Chelsea Dua entered Intro to Women’s Studies class the day after the election full of outrage and despair.
“Words cannot begin to express how frustrated I am that we have become so selfish and ignorant as a country,” said Chelsea Dua, an Intro to Women’s Studies student. “I cannot sit here and support a man who is about to strip women of their reproductive rights and ultimately control of their bodies. I cannot sit here and support an overtly racist candidate who will continue to ignore the cries of the silenced Asian, African American, Muslim, Latino, LGBTQ and other minority-based candidates.”
Women’s Studies classes were on the wired side regarding reactions to the election results.
On Wednesday, Nov. 8, 2016, America elected a new president: Donald Trump. News of Trump becoming president generated a variety of reactions from people across the country, especially from professors and students here at Marist College.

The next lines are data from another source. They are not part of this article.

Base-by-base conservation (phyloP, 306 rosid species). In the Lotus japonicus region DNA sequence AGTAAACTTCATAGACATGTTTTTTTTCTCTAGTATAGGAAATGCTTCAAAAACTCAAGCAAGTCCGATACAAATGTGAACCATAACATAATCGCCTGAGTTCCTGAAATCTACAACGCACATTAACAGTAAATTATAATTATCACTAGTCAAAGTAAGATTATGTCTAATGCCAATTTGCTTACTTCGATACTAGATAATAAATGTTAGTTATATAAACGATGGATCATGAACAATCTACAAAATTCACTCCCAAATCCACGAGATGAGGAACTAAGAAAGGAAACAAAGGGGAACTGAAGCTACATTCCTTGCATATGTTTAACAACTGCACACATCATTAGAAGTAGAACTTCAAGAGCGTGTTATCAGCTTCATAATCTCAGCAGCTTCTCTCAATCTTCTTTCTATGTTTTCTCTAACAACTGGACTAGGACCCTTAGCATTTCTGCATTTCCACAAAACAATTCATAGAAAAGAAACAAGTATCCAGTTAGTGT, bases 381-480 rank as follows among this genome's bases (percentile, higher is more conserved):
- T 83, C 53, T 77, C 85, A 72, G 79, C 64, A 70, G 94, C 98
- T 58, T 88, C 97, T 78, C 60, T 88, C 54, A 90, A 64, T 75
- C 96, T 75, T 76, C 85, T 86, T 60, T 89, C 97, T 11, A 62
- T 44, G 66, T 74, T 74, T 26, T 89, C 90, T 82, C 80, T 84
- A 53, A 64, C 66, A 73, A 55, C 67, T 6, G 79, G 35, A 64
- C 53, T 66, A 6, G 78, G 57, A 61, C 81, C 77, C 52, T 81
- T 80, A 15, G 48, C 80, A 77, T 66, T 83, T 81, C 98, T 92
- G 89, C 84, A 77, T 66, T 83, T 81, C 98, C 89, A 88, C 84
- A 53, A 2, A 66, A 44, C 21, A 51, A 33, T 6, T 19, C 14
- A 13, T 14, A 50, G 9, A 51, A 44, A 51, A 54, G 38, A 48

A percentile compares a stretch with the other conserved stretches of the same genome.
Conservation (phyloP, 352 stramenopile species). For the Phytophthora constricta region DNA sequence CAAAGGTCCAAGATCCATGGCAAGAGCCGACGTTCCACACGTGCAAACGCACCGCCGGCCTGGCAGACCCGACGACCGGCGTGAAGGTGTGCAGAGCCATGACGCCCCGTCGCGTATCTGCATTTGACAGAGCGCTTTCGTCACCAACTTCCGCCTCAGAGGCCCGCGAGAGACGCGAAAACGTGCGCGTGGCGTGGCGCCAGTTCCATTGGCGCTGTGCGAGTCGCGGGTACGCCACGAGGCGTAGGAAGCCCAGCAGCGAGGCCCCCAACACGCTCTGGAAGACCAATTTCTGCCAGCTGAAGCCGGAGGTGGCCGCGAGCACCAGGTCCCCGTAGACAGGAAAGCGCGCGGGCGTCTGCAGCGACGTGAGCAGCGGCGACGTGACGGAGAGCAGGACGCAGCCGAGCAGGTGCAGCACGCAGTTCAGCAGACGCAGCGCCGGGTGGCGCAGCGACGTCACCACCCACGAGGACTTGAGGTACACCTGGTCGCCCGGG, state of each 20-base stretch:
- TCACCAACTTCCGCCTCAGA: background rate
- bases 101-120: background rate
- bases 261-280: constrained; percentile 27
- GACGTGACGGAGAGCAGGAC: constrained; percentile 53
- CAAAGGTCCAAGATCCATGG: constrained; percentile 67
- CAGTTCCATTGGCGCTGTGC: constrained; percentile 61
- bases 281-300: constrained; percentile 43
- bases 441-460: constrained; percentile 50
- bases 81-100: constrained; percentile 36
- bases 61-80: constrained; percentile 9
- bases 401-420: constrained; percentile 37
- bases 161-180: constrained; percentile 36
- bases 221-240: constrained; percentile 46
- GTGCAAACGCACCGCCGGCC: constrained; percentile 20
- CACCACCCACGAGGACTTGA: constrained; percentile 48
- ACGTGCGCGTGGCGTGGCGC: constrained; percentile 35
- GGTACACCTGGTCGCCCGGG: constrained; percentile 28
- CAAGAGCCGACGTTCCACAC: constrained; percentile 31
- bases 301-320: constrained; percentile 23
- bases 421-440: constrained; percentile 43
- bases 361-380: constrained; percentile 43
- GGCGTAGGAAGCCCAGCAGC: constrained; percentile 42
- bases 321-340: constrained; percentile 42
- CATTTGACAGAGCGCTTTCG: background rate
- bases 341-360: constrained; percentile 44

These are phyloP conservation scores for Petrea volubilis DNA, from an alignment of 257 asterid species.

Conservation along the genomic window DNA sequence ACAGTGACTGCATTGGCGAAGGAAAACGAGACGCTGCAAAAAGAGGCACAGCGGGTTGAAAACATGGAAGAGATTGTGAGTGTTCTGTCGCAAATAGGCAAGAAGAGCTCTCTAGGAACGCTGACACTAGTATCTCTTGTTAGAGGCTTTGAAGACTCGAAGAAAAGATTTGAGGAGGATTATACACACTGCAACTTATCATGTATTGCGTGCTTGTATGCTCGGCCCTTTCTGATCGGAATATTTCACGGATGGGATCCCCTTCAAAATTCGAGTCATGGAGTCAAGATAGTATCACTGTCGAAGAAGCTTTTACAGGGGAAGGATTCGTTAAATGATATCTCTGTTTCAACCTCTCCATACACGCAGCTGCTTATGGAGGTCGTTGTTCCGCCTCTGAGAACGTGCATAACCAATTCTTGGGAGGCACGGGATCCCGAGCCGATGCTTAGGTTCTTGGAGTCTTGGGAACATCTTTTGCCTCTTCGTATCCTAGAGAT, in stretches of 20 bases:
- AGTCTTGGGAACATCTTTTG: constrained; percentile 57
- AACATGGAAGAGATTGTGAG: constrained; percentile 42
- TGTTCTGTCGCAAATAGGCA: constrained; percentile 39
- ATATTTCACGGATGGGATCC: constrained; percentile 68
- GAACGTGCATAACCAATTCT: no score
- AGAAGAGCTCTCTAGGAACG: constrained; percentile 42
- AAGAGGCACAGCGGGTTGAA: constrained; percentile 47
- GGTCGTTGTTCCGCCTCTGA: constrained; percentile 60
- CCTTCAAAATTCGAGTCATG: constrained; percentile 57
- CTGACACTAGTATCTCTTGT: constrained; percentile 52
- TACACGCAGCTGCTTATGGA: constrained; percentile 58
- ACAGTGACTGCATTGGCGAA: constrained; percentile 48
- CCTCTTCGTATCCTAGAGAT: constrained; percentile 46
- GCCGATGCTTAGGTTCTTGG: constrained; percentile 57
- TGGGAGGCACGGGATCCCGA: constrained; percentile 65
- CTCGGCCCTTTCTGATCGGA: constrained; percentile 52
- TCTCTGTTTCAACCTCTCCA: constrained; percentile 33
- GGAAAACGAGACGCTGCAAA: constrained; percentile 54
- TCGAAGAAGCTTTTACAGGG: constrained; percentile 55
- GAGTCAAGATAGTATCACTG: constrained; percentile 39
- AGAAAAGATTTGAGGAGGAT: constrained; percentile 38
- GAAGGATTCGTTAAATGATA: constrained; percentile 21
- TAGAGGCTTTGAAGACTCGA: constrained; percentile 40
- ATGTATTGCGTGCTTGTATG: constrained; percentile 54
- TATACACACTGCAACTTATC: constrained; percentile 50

The moment Trump was declared the winner, society shifted. Marist College, although not heavily affiliated with politics, experienced different levels of hysteria depending on the classroom setting this past Wednesday.
“We have to reach out to other students and faculty, we have to change Marist’s culture,” said Dr. Kristin Bayer, assistant professor of history.
The Intro to Women’s Studies professor and students did not shy away from their feelings of defeat and fear for the future of America. This class in particular, since it places its focus on the intersectionality of race, class, and gender issues, openly discussed the repercussions of electing Trump as president.